Smart phones today are extremely impressive and boast as much power as full fledged desktops of a couple years ago. Phones such as the LG G3, which has a 1440 x 2560 QHD display, pack a much higher resolution display than many current core i series tablets such as the Surface Pro 3. With all the hardware and software advancements that have been made in recent years, battery technology has been the one thing that has remained the same. With all this demanding hardware how could the energy supply not improve much?
Consumers can never truly enjoy their powerful pocket computers as much as they would like to because they always have to be extremely careful to not deplete the charge of their batteries. How could someone truly enjoy their device when while they're consuming media there is always that thought at the forefront of their minds that they should keep watching the upper right corner as well?
In order to sort of remedy this problem manufacturers have opted to simply use larger batteries. However, there are quite a number of things wrong with this solution. Not only does this make the device heavier but it also makes the device bulkier and thus less desirable. Manufacturers knew this would happen and slimmed down the phones by making devices with non removable batteries. The problem with this design is that batteries can go bad either over a period of time or simply just fail quickly for a number of reasons and thanks to the battery being sealed in to unibody designs, consumers can no longer safely and easily replace the batteries of their phones and are then forced to send in the device for repair or buy a new one.
Another problem that manufacturers have created by simply increasing the size of batteries is that devices now take an even longer time to charge. To fix this problem rapid chargers were developed to, as their name suggests, charge batteries rapidly. The problem that this solution produces is that once you start charging a battery too quickly it can result in a reduced life span of the battery. Obviously the solutions that have been put in place by manufacturers are just filled with compromises.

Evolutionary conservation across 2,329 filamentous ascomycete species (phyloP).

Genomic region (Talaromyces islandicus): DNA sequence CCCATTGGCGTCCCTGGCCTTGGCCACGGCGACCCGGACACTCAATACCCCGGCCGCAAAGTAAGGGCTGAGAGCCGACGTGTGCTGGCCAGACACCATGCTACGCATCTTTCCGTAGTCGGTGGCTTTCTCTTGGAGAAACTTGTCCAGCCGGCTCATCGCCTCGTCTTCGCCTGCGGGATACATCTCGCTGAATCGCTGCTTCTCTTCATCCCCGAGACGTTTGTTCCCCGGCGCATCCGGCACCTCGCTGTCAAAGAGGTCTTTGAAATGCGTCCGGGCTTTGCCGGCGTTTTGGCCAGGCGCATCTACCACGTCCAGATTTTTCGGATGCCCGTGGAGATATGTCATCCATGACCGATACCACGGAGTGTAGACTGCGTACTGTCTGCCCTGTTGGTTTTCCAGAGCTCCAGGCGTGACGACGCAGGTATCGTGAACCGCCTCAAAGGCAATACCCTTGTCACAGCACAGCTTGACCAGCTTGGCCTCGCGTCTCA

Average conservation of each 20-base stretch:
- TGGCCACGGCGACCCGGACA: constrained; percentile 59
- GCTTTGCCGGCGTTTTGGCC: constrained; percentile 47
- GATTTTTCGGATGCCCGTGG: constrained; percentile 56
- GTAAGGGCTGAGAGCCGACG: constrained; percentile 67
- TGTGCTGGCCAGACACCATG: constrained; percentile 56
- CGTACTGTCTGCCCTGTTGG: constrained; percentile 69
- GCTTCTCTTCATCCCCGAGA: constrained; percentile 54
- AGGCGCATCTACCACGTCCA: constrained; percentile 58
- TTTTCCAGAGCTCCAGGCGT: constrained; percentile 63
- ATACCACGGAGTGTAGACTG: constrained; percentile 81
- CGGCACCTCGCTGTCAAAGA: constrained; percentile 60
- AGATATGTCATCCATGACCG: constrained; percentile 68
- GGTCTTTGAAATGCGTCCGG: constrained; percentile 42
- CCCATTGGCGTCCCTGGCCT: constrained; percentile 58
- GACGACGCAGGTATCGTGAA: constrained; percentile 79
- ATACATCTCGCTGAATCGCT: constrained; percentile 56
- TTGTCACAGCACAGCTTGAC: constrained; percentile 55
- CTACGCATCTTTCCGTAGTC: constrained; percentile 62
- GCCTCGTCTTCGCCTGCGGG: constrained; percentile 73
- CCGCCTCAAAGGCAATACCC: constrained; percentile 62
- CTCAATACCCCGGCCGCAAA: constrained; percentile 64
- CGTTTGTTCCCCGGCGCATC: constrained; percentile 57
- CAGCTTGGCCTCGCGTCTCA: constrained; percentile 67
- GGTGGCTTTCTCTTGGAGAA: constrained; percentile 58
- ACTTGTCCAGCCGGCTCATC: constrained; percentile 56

After years of stagnation, battery technology finally seems to be getting the innovation that it has been missing for years. A company called Qnovo has come up with a way to solve two of the problems. They've managed to come up with a way to charge batteries much more quickly and efficiently which results in an increased life span of the battery.
Their fix is achieved by both hardware and software implementations. The software side to the fix is called QNS and the hardware solution is a chip dubbed the QN200. These two work together to measure battery stats such as the amount of charge remaining, recharge history, temperature and cell status and then calculates the amount of power that is allowed in from a source such as a wall outlet in packets. According to Qnovo, this allows them to reduce the time it takes to charge a battery by a whopping 50%! This also increases a battery's lifespan since current isn't just flowing in from the power source constantly.
What is also impressive is that the software can work without the hardware and has been implemented on the Nexus 5 in the video below! Of course this might mean that we won't be looking at the full potential of this technology but hopefully this means that we can get our hands on this software soon. There have been reports that Qnovo has recently pitched there ideas at cell phone manufacturers. Some manufacturers are interested in the whole package while some are interested in just the software portion.